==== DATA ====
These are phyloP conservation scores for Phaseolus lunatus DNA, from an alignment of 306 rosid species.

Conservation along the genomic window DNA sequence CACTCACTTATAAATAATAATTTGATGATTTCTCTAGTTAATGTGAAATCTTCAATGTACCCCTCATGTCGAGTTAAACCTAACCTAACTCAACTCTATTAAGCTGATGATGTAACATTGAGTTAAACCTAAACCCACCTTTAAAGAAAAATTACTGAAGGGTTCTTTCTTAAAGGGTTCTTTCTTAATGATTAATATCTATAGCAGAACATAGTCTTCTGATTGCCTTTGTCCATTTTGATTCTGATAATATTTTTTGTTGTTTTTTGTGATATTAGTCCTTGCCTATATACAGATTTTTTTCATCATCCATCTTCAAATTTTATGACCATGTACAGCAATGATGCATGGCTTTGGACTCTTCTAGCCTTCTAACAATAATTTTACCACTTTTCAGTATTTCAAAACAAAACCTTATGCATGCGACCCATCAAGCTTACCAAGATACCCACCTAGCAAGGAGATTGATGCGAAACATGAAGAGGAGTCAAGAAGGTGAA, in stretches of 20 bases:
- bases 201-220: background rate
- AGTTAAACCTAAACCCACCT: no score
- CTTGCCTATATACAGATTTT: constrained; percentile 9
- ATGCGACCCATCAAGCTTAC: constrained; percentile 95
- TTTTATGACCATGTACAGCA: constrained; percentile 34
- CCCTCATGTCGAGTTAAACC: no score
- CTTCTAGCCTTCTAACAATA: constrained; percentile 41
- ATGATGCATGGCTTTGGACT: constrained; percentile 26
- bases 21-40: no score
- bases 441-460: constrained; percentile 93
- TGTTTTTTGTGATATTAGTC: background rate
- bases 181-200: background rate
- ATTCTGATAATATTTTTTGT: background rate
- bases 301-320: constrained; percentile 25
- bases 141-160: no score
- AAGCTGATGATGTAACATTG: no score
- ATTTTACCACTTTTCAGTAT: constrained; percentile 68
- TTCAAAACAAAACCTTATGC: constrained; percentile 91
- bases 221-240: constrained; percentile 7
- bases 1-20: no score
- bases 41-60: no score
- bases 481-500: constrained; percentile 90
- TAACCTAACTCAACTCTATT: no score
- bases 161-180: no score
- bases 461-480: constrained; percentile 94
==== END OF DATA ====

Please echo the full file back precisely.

These are phyloP conservation scores for Phaseolus lunatus DNA, from an alignment of 306 rosid species.

Conservation along the genomic window DNA sequence CACTCACTTATAAATAATAATTTGATGATTTCTCTAGTTAATGTGAAATCTTCAATGTACCCCTCATGTCGAGTTAAACCTAACCTAACTCAACTCTATTAAGCTGATGATGTAACATTGAGTTAAACCTAAACCCACCTTTAAAGAAAAATTACTGAAGGGTTCTTTCTTAAAGGGTTCTTTCTTAATGATTAATATCTATAGCAGAACATAGTCTTCTGATTGCCTTTGTCCATTTTGATTCTGATAATATTTTTTGTTGTTTTTTGTGATATTAGTCCTTGCCTATATACAGATTTTTTTCATCATCCATCTTCAAATTTTATGACCATGTACAGCAATGATGCATGGCTTTGGACTCTTCTAGCCTTCTAACAATAATTTTACCACTTTTCAGTATTTCAAAACAAAACCTTATGCATGCGACCCATCAAGCTTACCAAGATACCCACCTAGCAAGGAGATTGATGCGAAACATGAAGAGGAGTCAAGAAGGTGAA, in stretches of 20 bases:
- bases 201-220: background rate
- AGTTAAACCTAAACCCACCT: no score
- CTTGCCTATATACAGATTTT: constrained; percentile 9
- ATGCGACCCATCAAGCTTAC: constrained; percentile 95
- TTTTATGACCATGTACAGCA: constrained; percentile 34
- CCCTCATGTCGAGTTAAACC: no score
- CTTCTAGCCTTCTAACAATA: constrained; percentile 41
- ATGATGCATGGCTTTGGACT: constrained; percentile 26
- bases 21-40: no score
- bases 441-460: constrained; percentile 93
- TGTTTTTTGTGATATTAGTC: background rate
- bases 181-200: background rate
- ATTCTGATAATATTTTTTGT: background rate
- bases 301-320: constrained; percentile 25
- bases 141-160: no score
- AAGCTGATGATGTAACATTG: no score
- ATTTTACCACTTTTCAGTAT: constrained; percentile 68
- TTCAAAACAAAACCTTATGC: constrained; percentile 91
- bases 221-240: constrained; percentile 7
- bases 1-20: no score
- bases 41-60: no score
- bases 481-500: constrained; percentile 90
- TAACCTAACTCAACTCTATT: no score
- bases 161-180: no score
- bases 461-480: constrained; percentile 94